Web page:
I want to remind members that there have been other major crises in the past that have affected Quebeckers and Canadians. I will speak about three of them. In 1998 we had an ice storm. Quebec's premier, Lucien Bouchard, delivered an update about the situation every day in the late afternoon. I can still picture it. It was an act of leadership intended to maintain public confidence in light of the magnitude of the problems.
Then there was the terrible Lac-Mégantic disaster, when the then Quebec premier, Ms. Marois, did essentially the same thing. I was the environment minister at the time and that is what we did. We provided people with the most up-to-date information on what was happening. My esteemed colleague was also involved on the public safety side.
Just last year flooding affected many Quebeckers. The Quebec government and the premier provided a detailed daily update about what was happening. This morning, the Prime Minister blew in, took off his toque and then disappeared. I believe that we are all in need of clearer and stronger leadership.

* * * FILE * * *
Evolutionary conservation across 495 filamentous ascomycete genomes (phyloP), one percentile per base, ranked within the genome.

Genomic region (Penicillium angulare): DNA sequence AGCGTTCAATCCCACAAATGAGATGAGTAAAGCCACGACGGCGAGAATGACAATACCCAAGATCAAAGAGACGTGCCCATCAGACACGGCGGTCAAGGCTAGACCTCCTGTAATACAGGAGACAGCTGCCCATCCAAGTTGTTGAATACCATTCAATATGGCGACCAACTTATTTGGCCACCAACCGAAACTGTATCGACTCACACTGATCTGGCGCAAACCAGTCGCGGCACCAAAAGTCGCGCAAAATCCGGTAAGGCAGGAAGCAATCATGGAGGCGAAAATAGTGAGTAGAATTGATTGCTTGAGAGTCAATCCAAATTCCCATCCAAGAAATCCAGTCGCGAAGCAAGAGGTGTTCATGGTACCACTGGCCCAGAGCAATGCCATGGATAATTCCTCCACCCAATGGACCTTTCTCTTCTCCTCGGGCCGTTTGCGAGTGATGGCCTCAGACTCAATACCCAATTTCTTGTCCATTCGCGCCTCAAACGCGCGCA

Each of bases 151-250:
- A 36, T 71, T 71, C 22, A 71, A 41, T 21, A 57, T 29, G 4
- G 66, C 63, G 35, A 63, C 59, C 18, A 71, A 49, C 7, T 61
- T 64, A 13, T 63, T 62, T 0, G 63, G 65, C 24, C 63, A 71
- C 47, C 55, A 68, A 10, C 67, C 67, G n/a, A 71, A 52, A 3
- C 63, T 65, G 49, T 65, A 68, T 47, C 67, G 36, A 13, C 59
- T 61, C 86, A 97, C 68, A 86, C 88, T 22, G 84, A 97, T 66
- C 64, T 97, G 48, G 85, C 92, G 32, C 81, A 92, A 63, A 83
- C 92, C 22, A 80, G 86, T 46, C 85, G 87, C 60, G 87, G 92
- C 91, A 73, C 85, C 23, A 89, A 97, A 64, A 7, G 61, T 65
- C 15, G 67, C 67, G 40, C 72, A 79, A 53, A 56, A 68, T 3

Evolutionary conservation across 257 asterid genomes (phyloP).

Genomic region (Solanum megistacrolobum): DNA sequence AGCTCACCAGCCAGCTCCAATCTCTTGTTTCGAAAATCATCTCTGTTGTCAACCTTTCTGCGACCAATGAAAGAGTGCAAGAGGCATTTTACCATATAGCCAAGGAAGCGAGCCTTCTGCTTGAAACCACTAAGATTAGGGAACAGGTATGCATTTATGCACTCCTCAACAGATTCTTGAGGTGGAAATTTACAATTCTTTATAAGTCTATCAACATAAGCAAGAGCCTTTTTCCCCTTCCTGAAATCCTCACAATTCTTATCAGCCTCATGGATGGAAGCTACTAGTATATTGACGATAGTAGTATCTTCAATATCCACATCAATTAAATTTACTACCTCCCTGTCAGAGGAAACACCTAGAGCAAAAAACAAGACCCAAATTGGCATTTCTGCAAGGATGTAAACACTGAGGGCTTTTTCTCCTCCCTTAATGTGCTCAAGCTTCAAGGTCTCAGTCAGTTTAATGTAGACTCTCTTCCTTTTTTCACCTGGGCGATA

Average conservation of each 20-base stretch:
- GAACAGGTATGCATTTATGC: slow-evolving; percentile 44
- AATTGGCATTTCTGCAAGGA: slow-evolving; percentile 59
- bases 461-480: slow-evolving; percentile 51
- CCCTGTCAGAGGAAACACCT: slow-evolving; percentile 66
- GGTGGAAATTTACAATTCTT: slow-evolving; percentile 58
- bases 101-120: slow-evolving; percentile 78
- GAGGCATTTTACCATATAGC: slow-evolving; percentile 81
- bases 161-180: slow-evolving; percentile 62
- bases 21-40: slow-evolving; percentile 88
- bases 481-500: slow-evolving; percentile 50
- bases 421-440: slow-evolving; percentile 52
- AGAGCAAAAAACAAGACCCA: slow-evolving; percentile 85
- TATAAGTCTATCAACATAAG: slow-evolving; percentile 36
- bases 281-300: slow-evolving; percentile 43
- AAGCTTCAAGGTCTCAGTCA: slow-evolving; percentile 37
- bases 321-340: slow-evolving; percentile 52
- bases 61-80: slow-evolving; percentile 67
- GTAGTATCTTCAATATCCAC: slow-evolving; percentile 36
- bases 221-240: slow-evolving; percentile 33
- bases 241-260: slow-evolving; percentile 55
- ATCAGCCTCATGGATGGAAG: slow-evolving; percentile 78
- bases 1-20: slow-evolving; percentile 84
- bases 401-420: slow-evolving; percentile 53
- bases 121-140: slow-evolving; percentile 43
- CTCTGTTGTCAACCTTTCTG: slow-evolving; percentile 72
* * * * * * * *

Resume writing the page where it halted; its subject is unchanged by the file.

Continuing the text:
Another aspect of the motion is problematic. The motion claims that the majority of the Wet’suwet’en people, and in some cases all or at least most people in the nation, support the gas pipeline. I do not know where that number is coming from. I do not know where that claim is coming from. I do not know how that was calculated. That nation controls its own institutions. What is more, some sources say that there are five hereditary chiefs, others say there are nine and still others say there are 13. It is a bit vague, but that is their prerogative. Would the Conservatives say that the Prime Minister of Canada cannot govern because he got fewer votes than they did? No. They may not like it, but they recognize that Canada has its institutions, as we should recognize that the Wet’suwet’en nation has its own institutions. Who are we to interpret that to make it fit our political agenda?